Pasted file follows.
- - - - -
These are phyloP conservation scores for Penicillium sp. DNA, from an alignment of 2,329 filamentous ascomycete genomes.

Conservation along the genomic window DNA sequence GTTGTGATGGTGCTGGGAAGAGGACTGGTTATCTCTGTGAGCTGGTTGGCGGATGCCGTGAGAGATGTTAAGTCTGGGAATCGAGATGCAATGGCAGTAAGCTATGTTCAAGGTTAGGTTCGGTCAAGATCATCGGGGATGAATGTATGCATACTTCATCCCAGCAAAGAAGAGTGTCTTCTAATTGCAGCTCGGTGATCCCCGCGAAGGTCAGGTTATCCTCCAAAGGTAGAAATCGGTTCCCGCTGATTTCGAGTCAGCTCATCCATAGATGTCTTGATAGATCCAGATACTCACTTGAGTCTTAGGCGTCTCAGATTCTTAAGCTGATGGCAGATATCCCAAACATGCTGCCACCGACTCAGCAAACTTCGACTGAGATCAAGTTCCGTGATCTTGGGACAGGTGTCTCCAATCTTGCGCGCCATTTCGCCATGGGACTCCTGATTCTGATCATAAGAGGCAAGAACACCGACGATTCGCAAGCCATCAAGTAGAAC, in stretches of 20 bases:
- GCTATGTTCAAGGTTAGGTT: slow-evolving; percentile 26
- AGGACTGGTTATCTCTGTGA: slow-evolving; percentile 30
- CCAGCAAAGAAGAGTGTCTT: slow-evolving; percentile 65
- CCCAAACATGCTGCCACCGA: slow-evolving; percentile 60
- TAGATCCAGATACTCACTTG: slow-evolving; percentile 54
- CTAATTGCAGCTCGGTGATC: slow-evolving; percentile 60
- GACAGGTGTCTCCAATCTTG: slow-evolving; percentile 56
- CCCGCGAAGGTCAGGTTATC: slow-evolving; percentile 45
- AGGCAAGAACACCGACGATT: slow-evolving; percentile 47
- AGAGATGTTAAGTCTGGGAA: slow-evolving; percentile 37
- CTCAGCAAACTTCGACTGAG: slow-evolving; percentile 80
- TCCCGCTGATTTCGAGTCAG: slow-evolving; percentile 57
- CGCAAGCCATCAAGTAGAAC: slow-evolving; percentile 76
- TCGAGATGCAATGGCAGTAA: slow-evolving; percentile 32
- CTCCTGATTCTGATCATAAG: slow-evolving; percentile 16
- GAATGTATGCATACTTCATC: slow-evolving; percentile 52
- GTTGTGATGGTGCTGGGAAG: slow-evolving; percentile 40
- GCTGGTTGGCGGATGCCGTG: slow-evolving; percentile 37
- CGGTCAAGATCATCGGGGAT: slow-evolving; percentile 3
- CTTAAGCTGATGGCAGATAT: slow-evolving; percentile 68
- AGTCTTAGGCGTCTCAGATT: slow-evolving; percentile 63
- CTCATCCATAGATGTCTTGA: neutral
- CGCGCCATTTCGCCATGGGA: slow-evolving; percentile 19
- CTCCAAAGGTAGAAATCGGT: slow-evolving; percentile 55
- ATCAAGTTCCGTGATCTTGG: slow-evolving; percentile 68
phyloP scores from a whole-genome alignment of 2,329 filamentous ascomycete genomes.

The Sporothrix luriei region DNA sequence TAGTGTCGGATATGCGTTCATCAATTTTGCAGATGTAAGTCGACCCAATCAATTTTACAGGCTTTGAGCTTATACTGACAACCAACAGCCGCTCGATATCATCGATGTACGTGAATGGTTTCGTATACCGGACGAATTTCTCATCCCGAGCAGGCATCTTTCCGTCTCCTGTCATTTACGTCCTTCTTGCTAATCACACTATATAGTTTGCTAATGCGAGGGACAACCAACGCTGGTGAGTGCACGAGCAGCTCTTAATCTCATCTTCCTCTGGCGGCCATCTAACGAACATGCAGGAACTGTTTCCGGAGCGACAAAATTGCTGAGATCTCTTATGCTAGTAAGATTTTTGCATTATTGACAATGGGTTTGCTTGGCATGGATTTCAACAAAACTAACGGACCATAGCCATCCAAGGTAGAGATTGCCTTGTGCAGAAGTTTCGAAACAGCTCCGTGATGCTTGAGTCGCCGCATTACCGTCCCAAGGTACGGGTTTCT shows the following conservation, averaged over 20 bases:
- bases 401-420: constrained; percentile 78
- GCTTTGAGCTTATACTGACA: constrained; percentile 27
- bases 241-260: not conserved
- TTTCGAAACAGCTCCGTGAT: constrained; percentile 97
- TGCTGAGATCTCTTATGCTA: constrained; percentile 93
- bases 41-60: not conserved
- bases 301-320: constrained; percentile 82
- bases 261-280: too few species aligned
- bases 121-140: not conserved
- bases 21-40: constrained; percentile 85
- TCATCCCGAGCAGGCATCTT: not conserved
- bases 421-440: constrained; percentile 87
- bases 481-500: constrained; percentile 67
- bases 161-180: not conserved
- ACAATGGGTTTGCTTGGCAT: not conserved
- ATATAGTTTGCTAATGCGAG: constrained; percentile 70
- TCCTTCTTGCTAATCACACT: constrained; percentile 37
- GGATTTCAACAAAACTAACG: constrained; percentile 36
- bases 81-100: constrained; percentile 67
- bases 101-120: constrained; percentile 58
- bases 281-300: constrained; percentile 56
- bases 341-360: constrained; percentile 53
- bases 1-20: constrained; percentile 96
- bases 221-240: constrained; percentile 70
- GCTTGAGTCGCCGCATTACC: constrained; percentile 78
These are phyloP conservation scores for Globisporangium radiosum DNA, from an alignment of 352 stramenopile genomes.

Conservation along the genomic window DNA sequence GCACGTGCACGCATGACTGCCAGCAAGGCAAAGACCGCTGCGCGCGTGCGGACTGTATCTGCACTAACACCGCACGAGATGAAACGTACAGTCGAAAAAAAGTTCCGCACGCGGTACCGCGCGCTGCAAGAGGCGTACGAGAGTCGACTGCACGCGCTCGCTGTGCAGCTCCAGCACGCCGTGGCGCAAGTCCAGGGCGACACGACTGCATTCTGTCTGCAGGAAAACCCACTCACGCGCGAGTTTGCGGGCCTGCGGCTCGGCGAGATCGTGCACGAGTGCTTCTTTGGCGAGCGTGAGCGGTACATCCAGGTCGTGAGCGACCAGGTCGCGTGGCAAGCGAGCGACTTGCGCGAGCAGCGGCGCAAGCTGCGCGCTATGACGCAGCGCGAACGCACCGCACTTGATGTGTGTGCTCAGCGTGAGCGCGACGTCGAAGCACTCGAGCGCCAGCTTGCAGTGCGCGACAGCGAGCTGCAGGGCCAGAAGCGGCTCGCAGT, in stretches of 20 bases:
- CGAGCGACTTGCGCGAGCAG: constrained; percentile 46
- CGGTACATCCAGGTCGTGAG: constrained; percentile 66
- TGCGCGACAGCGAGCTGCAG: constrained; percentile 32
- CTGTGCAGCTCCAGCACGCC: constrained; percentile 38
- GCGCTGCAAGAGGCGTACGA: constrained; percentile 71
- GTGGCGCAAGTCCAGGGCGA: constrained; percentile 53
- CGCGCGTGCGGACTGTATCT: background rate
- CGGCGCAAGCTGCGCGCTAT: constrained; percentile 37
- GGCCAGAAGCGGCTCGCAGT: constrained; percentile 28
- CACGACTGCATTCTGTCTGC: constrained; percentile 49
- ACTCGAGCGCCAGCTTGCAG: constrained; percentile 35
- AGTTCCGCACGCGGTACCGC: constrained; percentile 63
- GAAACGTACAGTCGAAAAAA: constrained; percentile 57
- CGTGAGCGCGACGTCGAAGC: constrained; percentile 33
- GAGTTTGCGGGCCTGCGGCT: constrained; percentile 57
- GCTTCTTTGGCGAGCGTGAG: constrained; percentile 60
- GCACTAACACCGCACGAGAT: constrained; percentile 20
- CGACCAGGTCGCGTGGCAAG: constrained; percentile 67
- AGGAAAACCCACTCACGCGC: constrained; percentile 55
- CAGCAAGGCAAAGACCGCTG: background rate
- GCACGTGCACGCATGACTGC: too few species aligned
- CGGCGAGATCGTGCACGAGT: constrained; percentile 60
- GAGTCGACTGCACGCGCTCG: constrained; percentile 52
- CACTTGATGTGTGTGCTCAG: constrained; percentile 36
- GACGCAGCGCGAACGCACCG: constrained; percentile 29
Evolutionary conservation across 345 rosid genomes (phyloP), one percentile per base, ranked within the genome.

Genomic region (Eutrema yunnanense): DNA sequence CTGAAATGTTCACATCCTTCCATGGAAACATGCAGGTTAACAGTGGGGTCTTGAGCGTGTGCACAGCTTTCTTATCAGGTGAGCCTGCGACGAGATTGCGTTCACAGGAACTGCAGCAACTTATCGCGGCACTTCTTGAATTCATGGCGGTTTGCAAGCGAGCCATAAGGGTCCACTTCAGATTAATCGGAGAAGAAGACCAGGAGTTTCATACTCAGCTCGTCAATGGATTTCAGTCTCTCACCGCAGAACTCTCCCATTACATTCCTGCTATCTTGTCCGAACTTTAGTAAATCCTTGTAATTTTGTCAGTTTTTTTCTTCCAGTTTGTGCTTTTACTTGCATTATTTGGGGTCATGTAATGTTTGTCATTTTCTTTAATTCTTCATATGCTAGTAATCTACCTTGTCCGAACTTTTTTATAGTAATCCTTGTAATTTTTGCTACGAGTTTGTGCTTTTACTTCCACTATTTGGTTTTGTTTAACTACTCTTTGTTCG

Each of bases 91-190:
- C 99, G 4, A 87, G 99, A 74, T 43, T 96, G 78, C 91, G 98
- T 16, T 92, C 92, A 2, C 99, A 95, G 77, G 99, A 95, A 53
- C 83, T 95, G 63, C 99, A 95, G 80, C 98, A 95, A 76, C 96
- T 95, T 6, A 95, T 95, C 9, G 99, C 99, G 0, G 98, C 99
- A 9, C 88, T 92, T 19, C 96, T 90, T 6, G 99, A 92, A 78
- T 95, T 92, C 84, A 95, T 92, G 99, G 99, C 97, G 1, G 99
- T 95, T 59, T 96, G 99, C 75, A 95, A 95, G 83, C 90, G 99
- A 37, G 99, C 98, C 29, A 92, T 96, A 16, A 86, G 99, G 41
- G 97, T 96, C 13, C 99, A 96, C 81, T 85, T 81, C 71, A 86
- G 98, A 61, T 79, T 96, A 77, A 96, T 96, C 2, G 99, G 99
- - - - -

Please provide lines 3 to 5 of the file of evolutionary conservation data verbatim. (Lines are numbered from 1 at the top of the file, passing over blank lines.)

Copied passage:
- GCTATGTTCAAGGTTAGGTT: slow-evolving; percentile 26
- AGGACTGGTTATCTCTGTGA: slow-evolving; percentile 30
- CCAGCAAAGAAGAGTGTCTT: slow-evolving; percentile 65